Vape bill gets final Senate nod
MANILA, Philippines — The Senate on Thursday approved on third and final reading a bill seeking to regulate the importation, manufacture, sale, packaging, distribution, use, and communication of vaporized nicotine and non-nicotine products.
Voting 19-2-2, senators passed Senate Bill No. 2239 or the proposed Vaporized Nicotine Products Regulation Act.
Under the bill, vaporized nicotine products (VNP) or “vapes” are not allowed to be sold to minors.
During the period of amendments earlier this week, Senator Pia Cayetano proposed to raise—from 18 to 21 years old—the minimum allowable age under the bill.
In introducing her amendment, Cayetano said if the objective of the bill is to find the balance between allowing older, mature smokers to shift to vaporized nicotine products and keeping it out of the hands of the young population, the age requirement should be 21, which is also the age indicated in the sin tax law.
But Senate President Pro-Tempore Ralph Recto, sponsor of the bill, did not accept the amendment, saying it would not make sense that at the majority age of 18, one can smoke and drink but is barred from using “less harmful products.”
During voting, Cayetano’s amendment was rejected.
Under the bill, retailers or distributors both for physical or online stores are required to be registered with the Department of Trade and Industry (DTI) and the Securities and Exchange Commission.
For sellers, the DTI is mandated to set product standards, which should be met within a limited period of time, according to the bill.
The measure also bans the sale and distribution of VNPs within 100 meters from “any point of the perimeter of” a school, playground, or other facilities frequented particularly by minors.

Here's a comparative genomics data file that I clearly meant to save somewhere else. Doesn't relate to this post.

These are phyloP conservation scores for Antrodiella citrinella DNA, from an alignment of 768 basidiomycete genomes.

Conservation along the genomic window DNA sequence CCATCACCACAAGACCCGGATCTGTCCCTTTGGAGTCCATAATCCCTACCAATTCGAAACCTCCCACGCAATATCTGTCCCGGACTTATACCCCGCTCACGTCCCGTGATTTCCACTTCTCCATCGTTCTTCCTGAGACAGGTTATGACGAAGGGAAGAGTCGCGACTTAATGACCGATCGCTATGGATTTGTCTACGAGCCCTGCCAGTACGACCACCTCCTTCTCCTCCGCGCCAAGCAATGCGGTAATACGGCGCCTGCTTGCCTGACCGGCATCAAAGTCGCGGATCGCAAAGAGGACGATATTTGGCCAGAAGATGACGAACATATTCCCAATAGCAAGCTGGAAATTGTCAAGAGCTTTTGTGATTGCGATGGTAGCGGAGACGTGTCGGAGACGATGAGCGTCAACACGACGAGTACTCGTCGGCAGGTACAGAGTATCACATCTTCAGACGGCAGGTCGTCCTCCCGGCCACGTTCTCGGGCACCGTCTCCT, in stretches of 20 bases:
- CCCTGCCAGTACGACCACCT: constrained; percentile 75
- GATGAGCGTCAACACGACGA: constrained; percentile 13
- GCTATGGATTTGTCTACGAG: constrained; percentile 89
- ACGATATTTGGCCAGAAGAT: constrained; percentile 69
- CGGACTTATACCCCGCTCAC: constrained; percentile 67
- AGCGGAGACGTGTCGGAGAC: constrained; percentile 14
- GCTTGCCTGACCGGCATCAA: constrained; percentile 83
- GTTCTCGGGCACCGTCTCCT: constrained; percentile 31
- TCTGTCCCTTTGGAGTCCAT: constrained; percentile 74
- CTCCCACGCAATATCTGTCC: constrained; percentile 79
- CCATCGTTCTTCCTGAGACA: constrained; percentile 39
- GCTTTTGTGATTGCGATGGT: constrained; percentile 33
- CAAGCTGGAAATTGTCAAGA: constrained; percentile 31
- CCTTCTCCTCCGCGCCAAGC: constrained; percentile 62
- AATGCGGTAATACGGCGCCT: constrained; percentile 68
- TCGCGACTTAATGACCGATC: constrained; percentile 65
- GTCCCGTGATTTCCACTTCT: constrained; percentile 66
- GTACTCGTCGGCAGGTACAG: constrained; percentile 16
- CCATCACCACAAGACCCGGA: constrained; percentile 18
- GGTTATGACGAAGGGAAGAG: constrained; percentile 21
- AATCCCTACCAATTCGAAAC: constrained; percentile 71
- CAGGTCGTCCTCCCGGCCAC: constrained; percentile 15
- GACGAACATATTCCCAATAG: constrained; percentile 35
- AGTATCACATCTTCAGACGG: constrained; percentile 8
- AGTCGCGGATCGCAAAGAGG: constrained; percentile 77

Meanwhile, the bill requires establishments offering, selling, or distributing VNPs to bear a “point-of-sale signage which states that sale to or by persons below 18 years old is illegal.”
Further, the measure prohibits celebrities or social media influencers from being featured in such advertisements and other forms of consumer communication.
These advertisements, the bill said, should not “contain an endorsement, implied or expressed, by a celebrity or social media influencer.”
Cayetano and Senator Francis Pangilinan voted against the passage of the bill while Senators Bong Go and Manny Pacquiao abstained from voting.
Cayetano said she was “beyond disappointed and saddened” that products covered by the bill will not have the “regulatory stamp” of the Food and Drug Administration (FDA).
Cayetano has been calling on her colleagues to uphold the FDA’s jurisdiction to regulate vapes under the measure.
“And it hurts me deeply that I have not been able to convince my colleagues that simply by regulating and allowing the FDA to do its job is not good enough for the Senate,” she added.
“We had proposed to stick to the two flavors and allow FDA to agree to other flavors that it deems fit. The honorable sponsor (Recto) said no to that as well. And finally, for the FDA, this Senate has resoundingly said no FDA regulation,” she also said.
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